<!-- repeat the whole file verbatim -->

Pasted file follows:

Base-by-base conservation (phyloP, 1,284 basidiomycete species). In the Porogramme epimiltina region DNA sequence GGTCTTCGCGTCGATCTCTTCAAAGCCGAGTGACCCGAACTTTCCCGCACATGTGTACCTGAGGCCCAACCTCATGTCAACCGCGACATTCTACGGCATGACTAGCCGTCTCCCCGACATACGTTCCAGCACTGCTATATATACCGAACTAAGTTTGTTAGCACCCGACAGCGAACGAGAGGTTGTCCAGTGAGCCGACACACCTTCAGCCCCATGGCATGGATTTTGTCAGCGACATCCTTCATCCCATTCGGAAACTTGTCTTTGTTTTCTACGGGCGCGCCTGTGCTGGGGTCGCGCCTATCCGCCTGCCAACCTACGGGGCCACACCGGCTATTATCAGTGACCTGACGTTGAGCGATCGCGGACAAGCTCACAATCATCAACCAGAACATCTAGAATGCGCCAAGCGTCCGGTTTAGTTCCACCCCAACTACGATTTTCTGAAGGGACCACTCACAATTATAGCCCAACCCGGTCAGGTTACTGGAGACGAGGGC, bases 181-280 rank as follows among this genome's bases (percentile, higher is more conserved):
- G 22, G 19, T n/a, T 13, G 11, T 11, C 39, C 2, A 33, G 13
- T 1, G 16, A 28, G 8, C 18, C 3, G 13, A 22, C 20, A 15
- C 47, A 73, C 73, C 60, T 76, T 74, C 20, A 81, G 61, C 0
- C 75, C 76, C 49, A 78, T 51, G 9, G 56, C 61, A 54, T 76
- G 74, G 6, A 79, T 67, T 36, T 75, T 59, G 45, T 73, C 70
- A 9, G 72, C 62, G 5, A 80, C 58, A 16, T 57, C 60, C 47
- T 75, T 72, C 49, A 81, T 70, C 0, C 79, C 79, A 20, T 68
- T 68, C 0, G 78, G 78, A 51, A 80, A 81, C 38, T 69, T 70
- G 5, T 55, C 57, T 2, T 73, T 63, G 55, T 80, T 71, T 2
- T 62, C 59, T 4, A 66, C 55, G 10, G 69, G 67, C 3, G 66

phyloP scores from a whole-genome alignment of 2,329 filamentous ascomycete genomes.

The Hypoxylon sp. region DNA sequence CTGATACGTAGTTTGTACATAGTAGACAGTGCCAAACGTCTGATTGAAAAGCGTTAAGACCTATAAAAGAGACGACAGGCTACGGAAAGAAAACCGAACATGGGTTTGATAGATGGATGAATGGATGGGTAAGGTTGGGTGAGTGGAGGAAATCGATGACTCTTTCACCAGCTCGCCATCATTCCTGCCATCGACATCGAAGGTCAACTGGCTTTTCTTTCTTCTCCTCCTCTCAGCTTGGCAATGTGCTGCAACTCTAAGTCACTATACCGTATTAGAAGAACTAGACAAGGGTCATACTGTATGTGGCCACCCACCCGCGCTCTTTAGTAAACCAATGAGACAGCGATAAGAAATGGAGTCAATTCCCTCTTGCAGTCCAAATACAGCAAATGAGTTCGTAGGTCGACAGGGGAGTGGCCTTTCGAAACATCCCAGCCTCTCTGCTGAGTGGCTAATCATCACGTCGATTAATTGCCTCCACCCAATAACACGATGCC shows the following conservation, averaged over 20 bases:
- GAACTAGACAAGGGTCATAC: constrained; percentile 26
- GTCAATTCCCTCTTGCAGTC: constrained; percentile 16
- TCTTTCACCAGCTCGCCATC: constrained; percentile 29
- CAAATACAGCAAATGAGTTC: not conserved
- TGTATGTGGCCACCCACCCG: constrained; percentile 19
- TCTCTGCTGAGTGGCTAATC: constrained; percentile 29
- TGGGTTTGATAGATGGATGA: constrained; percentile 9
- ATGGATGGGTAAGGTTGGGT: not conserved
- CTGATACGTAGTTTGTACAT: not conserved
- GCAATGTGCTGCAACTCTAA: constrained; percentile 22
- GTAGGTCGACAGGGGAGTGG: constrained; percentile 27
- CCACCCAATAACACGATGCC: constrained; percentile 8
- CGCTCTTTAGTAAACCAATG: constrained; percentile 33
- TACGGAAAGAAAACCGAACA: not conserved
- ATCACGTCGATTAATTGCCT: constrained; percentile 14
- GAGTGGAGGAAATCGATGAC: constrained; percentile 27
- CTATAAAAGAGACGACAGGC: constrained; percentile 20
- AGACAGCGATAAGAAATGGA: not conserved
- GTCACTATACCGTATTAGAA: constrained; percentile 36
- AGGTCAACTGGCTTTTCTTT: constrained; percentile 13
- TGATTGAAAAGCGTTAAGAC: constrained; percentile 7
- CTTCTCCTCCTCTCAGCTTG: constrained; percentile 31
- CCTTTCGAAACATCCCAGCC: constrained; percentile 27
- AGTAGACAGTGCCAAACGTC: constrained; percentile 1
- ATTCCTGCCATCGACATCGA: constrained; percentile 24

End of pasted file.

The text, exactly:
Base-by-base conservation (phyloP, 1,284 basidiomycete species). In the Porogramme epimiltina region DNA sequence GGTCTTCGCGTCGATCTCTTCAAAGCCGAGTGACCCGAACTTTCCCGCACATGTGTACCTGAGGCCCAACCTCATGTCAACCGCGACATTCTACGGCATGACTAGCCGTCTCCCCGACATACGTTCCAGCACTGCTATATATACCGAACTAAGTTTGTTAGCACCCGACAGCGAACGAGAGGTTGTCCAGTGAGCCGACACACCTTCAGCCCCATGGCATGGATTTTGTCAGCGACATCCTTCATCCCATTCGGAAACTTGTCTTTGTTTTCTACGGGCGCGCCTGTGCTGGGGTCGCGCCTATCCGCCTGCCAACCTACGGGGCCACACCGGCTATTATCAGTGACCTGACGTTGAGCGATCGCGGACAAGCTCACAATCATCAACCAGAACATCTAGAATGCGCCAAGCGTCCGGTTTAGTTCCACCCCAACTACGATTTTCTGAAGGGACCACTCACAATTATAGCCCAACCCGGTCAGGTTACTGGAGACGAGGGC, bases 181-280 rank as follows among this genome's bases (percentile, higher is more conserved):
- G 22, G 19, T n/a, T 13, G 11, T 11, C 39, C 2, A 33, G 13
- T 1, G 16, A 28, G 8, C 18, C 3, G 13, A 22, C 20, A 15
- C 47, A 73, C 73, C 60, T 76, T 74, C 20, A 81, G 61, C 0
- C 75, C 76, C 49, A 78, T 51, G 9, G 56, C 61, A 54, T 76
- G 74, G 6, A 79, T 67, T 36, T 75, T 59, G 45, T 73, C 70
- A 9, G 72, C 62, G 5, A 80, C 58, A 16, T 57, C 60, C 47
- T 75, T 72, C 49, A 81, T 70, C 0, C 79, C 79, A 20, T 68
- T 68, C 0, G 78, G 78, A 51, A 80, A 81, C 38, T 69, T 70
- G 5, T 55, C 57, T 2, T 73, T 63, G 55, T 80, T 71, T 2
- T 62, C 59, T 4, A 66, C 55, G 10, G 69, G 67, C 3, G 66

phyloP scores from a whole-genome alignment of 2,329 filamentous ascomycete genomes.

The Hypoxylon sp. region DNA sequence CTGATACGTAGTTTGTACATAGTAGACAGTGCCAAACGTCTGATTGAAAAGCGTTAAGACCTATAAAAGAGACGACAGGCTACGGAAAGAAAACCGAACATGGGTTTGATAGATGGATGAATGGATGGGTAAGGTTGGGTGAGTGGAGGAAATCGATGACTCTTTCACCAGCTCGCCATCATTCCTGCCATCGACATCGAAGGTCAACTGGCTTTTCTTTCTTCTCCTCCTCTCAGCTTGGCAATGTGCTGCAACTCTAAGTCACTATACCGTATTAGAAGAACTAGACAAGGGTCATACTGTATGTGGCCACCCACCCGCGCTCTTTAGTAAACCAATGAGACAGCGATAAGAAATGGAGTCAATTCCCTCTTGCAGTCCAAATACAGCAAATGAGTTCGTAGGTCGACAGGGGAGTGGCCTTTCGAAACATCCCAGCCTCTCTGCTGAGTGGCTAATCATCACGTCGATTAATTGCCTCCACCCAATAACACGATGCC shows the following conservation, averaged over 20 bases:
- GAACTAGACAAGGGTCATAC: constrained; percentile 26
- GTCAATTCCCTCTTGCAGTC: constrained; percentile 16
- TCTTTCACCAGCTCGCCATC: constrained; percentile 29
- CAAATACAGCAAATGAGTTC: not conserved
- TGTATGTGGCCACCCACCCG: constrained; percentile 19
- TCTCTGCTGAGTGGCTAATC: constrained; percentile 29
- TGGGTTTGATAGATGGATGA: constrained; percentile 9
- ATGGATGGGTAAGGTTGGGT: not conserved
- CTGATACGTAGTTTGTACAT: not conserved
- GCAATGTGCTGCAACTCTAA: constrained; percentile 22
- GTAGGTCGACAGGGGAGTGG: constrained; percentile 27
- CCACCCAATAACACGATGCC: constrained; percentile 8
- CGCTCTTTAGTAAACCAATG: constrained; percentile 33
- TACGGAAAGAAAACCGAACA: not conserved
- ATCACGTCGATTAATTGCCT: constrained; percentile 14
- GAGTGGAGGAAATCGATGAC: constrained; percentile 27
- CTATAAAAGAGACGACAGGC: constrained; percentile 20
- AGACAGCGATAAGAAATGGA: not conserved
- GTCACTATACCGTATTAGAA: constrained; percentile 36
- AGGTCAACTGGCTTTTCTTT: constrained; percentile 13
- TGATTGAAAAGCGTTAAGAC: constrained; percentile 7
- CTTCTCCTCCTCTCAGCTTG: constrained; percentile 31
- CCTTTCGAAACATCCCAGCC: constrained; percentile 27
- AGTAGACAGTGCCAAACGTC: constrained; percentile 1
- ATTCCTGCCATCGACATCGA: constrained; percentile 24